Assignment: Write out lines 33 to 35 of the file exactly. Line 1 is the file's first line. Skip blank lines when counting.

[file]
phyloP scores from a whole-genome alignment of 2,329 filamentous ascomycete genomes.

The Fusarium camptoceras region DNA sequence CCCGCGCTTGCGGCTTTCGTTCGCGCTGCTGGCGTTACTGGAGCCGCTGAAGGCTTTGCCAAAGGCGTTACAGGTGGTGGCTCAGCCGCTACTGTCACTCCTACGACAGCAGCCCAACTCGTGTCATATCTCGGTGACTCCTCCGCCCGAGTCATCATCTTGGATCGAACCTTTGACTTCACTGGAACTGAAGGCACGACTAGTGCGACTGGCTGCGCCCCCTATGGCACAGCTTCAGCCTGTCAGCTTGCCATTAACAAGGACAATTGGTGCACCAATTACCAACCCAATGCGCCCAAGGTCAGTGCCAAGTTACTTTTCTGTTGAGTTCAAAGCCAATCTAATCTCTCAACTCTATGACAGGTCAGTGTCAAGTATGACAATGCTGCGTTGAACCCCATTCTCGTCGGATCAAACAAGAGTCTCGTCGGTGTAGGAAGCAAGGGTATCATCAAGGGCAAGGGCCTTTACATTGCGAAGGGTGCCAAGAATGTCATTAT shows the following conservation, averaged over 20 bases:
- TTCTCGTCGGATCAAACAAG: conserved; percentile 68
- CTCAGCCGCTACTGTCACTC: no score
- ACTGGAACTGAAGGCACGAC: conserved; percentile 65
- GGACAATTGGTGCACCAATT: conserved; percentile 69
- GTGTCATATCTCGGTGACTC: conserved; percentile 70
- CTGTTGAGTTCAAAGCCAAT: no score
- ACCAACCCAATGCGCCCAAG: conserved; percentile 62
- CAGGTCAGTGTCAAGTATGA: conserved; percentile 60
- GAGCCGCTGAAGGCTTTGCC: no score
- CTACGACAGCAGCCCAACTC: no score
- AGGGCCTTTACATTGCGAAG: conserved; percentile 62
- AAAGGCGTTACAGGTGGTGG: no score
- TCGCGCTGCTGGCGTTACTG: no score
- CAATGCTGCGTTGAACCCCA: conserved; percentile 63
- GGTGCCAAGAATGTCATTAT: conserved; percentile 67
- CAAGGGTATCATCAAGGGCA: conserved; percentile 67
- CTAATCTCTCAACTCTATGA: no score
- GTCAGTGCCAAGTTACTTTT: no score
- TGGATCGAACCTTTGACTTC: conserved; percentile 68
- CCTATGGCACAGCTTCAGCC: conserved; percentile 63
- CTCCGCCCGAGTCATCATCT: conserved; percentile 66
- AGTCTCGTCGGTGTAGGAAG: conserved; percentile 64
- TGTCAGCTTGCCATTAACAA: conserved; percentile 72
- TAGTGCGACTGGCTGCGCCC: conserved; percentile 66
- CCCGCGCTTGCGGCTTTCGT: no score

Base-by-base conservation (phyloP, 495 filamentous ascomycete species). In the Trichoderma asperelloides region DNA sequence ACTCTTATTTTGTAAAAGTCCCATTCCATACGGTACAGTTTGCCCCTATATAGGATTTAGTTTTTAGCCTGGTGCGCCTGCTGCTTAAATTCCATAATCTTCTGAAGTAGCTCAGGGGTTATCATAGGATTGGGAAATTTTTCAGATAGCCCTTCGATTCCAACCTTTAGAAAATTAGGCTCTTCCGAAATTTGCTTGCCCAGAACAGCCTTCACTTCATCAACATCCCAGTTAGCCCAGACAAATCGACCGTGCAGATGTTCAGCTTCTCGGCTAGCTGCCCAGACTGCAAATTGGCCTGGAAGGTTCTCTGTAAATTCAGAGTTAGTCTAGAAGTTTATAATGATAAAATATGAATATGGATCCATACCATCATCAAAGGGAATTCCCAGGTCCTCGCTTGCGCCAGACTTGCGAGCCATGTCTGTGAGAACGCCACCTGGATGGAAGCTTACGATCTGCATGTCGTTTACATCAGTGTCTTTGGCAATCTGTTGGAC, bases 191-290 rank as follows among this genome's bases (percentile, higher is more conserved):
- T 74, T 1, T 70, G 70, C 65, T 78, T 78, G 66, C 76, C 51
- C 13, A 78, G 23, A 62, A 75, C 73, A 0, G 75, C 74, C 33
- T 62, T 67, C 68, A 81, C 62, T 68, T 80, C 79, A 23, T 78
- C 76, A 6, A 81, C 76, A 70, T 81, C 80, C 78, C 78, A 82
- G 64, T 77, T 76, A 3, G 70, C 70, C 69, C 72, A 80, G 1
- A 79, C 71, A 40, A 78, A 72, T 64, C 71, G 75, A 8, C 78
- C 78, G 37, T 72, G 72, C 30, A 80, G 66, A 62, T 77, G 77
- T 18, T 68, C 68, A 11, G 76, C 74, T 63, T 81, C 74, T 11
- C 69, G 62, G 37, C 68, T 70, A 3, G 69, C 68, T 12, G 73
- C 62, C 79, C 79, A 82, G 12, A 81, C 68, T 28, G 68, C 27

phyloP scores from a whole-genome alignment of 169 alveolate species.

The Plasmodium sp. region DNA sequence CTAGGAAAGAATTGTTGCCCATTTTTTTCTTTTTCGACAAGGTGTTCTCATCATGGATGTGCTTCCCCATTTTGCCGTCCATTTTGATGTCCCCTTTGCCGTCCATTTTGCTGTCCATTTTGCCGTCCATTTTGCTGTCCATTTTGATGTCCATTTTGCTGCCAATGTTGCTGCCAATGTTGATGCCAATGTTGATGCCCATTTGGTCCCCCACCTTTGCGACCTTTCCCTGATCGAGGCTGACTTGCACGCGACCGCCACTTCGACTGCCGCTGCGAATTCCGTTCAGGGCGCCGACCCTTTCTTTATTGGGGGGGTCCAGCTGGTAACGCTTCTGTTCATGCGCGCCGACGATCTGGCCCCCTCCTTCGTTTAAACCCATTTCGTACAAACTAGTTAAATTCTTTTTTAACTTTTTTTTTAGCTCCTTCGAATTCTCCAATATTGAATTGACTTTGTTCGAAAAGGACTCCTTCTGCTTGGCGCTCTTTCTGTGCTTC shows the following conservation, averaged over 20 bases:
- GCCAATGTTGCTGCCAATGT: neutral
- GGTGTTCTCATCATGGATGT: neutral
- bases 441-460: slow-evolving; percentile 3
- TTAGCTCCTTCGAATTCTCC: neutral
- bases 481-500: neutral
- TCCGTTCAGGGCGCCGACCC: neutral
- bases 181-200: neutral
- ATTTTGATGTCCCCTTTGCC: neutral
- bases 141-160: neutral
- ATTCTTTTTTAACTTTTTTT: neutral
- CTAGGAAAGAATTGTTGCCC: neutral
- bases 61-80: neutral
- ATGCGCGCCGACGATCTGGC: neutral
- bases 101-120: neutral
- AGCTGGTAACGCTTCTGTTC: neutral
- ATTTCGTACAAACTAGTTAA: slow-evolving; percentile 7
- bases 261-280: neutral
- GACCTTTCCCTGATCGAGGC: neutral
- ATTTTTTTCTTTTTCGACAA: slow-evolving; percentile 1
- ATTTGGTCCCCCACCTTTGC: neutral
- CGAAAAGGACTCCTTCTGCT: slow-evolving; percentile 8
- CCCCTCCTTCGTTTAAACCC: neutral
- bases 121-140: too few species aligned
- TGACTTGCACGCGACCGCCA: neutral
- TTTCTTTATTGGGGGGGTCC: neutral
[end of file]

- G 64, T 77, T 76, A 3, G 70, C 70, C 69, C 72, A 80, G 1
- A 79, C 71, A 40, A 78, A 72, T 64, C 71, G 75, A 8, C 78
- C 78, G 37, T 72, G 72, C 30, A 80, G 66, A 62, T 77, G 77